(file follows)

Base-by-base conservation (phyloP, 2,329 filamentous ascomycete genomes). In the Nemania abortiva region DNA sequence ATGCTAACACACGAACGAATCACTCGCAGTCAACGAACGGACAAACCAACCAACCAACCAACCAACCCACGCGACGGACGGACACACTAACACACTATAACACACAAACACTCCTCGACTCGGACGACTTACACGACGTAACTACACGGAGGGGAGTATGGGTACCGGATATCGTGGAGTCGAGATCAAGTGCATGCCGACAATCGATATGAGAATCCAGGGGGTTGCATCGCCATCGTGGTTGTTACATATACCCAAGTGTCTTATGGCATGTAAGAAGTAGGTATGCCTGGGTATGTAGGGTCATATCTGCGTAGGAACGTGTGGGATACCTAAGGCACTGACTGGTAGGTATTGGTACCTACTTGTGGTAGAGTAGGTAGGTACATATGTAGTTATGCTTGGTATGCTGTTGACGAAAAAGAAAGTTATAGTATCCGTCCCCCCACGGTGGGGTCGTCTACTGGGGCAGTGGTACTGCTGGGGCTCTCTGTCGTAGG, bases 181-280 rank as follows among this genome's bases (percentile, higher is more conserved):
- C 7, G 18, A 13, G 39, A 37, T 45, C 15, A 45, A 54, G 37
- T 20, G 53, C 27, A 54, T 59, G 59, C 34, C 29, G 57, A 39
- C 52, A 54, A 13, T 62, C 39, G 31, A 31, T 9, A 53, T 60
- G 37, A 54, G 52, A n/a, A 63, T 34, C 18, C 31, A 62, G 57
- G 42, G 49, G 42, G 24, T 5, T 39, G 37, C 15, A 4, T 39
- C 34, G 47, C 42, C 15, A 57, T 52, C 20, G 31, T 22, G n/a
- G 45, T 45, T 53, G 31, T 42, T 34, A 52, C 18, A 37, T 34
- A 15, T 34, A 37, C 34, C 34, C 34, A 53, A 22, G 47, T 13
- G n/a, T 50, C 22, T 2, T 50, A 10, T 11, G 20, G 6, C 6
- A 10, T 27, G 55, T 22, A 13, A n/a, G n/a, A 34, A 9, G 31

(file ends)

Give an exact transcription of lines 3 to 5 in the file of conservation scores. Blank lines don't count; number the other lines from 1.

- T 20, G 53, C 27, A 54, T 59, G 59, C 34, C 29, G 57, A 39
- C 52, A 54, A 13, T 62, C 39, G 31, A 31, T 9, A 53, T 60
- G 37, A 54, G 52, A n/a, A 63, T 34, C 18, C 31, A 62, G 57